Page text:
Through active demonstrations and constructive critique, my teaching methods promote the learning and practice of fundamental skills and techniques in drawing and art making. This is important because it nurtures individual development of creativity and artistic expression.
My goal is for my students to learn through observation of representing objects or their environment in two-dimensional form, to scale objects to size, identify and execute a wide range of values, focusing on the accuracy of line and form, and applying principles of composition and space for their images. These traditional skill sets can be used as a basis for any and all creative projects on a broader spectrum.
I have helped several students, non-art majors in particular, in observing and drawing from life. There was one student who had struggled understanding observed perspective, which requires the student to observe and draw a hallway or architectural structure and applying one-point or two-point perspective. I explained one-point and two-point perspective through demonstrations and mapping while having the student draw six different practice sketches of observed perspective. After the repeated exercising of basic perspective drawing, the student would sketch one space of their choosing for the final project up to three times, correcting the sizes and angles of the space. They learned to carefully plan out how to execute their image by gridding and angling with their straightedge ruler as they learn to understand figure-ground relationships. The final drawing was the best example of their improvement.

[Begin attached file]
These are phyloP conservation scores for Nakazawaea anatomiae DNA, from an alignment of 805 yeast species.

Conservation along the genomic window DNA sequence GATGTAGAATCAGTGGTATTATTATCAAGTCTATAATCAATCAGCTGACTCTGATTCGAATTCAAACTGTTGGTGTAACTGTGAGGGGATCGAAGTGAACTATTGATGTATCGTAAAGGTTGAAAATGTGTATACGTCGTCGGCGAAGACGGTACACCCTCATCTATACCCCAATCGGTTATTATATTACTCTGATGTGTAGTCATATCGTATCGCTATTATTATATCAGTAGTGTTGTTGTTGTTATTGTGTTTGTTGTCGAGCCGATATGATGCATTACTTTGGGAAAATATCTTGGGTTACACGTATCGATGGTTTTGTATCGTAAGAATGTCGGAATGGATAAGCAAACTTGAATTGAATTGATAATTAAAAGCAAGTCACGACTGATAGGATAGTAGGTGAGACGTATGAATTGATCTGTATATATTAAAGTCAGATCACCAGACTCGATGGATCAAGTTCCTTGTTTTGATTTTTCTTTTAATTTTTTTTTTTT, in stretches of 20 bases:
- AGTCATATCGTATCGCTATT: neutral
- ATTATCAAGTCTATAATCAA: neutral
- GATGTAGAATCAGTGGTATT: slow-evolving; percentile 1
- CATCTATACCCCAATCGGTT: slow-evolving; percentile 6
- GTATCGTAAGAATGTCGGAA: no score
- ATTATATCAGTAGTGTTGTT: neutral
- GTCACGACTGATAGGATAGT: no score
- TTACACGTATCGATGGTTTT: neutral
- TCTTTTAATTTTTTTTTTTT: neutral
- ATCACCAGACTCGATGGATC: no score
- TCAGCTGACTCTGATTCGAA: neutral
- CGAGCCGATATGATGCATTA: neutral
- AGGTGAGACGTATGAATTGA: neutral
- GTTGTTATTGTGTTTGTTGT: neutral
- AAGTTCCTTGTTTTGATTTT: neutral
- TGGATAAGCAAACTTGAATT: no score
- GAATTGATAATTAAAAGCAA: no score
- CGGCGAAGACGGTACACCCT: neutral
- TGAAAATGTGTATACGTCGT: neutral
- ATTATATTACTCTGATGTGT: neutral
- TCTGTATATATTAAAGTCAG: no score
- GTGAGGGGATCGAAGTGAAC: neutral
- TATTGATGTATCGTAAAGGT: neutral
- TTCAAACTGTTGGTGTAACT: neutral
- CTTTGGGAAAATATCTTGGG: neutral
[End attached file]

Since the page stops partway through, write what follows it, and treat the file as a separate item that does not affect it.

The development process of every project and the progress over the semester proves to be a satisfying feat for myself and it builds confidence in art making amongst my students. Confidence allows for artists to effectively communicate their intentions through their work. The freedom of expression through art is the right of any artist, thus expanding their potential and opening opportunities in their future.